Today, Sunday 20 August, a massive protest took place in Hong Kong from Wanchai to Central, before the Court of Final Appeals.
The demonstration was organized by several organizations calling to protest against the imprisonment of pro-democracy activists in Hong Kong.
A surprising mobilization
Somehow, the size of the crowd must have come as a shock to the pro-Beijing politicians All indications were that most of Hongkongers had basically given up on the activists.
This abandonment also happened because of divergences between the partisans of a more radical opposition to Beijing’s grip on the city and “calmer” partisans of a more reasoned approach. For this protest, both camps set aside their divergences to call for unity, but it seems apparent that even the activists were surprised by the crowd.
Some of the activists said that they were unable to give a figure for the number of protesters, leaving thus the HK police to number the crowd at a paltry 22,000. That number does not make justice to the crowds marching on Sunday, but then, it was not the crowds of the occupy protests either.
A trans-generational mobilization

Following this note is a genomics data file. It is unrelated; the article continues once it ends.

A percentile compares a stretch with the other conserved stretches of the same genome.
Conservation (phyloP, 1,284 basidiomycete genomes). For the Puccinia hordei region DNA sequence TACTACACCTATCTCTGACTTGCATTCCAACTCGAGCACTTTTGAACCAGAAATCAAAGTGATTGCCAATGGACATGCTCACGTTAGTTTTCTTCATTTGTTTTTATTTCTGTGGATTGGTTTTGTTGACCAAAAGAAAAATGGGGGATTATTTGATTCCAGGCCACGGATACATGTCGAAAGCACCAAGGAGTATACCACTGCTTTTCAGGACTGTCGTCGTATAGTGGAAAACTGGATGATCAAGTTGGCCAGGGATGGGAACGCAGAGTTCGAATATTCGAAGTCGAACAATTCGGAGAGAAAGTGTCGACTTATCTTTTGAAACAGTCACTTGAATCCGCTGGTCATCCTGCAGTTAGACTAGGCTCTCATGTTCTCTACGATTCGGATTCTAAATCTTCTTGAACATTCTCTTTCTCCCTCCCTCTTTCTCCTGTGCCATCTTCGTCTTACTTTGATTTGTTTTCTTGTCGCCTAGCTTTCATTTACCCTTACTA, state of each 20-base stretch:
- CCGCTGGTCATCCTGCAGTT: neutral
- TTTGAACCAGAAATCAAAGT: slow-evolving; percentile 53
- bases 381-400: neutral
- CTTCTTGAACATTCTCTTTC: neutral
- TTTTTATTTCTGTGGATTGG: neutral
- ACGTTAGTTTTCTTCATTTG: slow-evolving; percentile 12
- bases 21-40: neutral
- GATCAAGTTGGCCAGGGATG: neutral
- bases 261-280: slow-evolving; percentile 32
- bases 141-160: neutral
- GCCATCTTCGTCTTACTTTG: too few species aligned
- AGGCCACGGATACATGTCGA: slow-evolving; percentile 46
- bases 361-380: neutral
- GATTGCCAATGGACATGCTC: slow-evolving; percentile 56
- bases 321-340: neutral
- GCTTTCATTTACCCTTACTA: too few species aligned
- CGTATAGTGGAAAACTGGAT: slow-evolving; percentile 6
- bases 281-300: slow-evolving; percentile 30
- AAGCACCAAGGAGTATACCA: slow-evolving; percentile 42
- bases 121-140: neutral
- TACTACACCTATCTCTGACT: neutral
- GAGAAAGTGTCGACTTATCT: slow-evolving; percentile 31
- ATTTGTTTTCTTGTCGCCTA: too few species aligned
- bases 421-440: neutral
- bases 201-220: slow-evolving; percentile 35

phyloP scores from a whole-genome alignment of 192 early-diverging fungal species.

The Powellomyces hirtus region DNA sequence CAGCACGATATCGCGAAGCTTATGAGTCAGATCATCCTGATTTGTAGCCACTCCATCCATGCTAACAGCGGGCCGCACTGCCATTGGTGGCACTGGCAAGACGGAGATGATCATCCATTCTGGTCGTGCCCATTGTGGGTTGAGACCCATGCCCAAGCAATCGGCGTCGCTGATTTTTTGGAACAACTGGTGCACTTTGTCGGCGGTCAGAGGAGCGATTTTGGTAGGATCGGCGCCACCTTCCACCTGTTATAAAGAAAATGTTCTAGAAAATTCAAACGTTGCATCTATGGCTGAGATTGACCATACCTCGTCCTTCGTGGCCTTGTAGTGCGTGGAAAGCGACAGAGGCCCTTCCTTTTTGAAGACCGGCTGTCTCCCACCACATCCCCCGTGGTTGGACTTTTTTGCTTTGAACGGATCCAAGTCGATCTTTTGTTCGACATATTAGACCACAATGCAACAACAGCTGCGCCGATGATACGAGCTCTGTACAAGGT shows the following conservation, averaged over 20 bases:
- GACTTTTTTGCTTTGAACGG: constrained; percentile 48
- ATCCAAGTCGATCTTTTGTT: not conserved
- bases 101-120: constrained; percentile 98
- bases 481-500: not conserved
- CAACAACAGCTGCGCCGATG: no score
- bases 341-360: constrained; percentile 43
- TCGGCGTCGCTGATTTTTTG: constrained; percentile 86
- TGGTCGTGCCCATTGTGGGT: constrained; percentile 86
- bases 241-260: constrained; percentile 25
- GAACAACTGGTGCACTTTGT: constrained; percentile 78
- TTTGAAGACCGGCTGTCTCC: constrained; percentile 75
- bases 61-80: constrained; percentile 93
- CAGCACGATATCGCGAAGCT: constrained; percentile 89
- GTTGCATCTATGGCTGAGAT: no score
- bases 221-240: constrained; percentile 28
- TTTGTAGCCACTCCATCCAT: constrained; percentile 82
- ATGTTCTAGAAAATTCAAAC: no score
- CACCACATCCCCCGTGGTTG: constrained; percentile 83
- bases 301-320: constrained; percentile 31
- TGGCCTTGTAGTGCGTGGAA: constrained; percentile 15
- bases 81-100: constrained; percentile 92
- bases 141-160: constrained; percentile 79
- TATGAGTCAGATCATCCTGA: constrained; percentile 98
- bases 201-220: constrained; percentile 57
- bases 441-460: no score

The other point to notice as can be seen from the pictures posted, is that the crowd was extremely diverse. It ranged from youngsters to middle-aged or older people. In short, once again, the protest was trans-generational. This testifies to the fears that hongkongers harbour of the end of their freedom at the hands of Beijing. It is also important, because the “occupy” movements failed partly because of the endless continuation of the movement without an exit strategy. At the time, this alienated the more “adult” component of their sympathizers.
And that is where heavy-handed tactics such as imprisoning activists may end up rekindling the flame that blew off over the antics of the “protesting kids”.
It is however doubtful Beijing will realize that you do not treat a Westernized city the same way as you treat cities which have only known the Communist party. This may set China up for another showdown in Hong Kong.
Whichever way, it seems China’s issues with its independent “special administrative region” are far from over, Liaoning and other shows or not.
After this post was originally posted, another article came out on the subject of demobilization of democracy activists, here.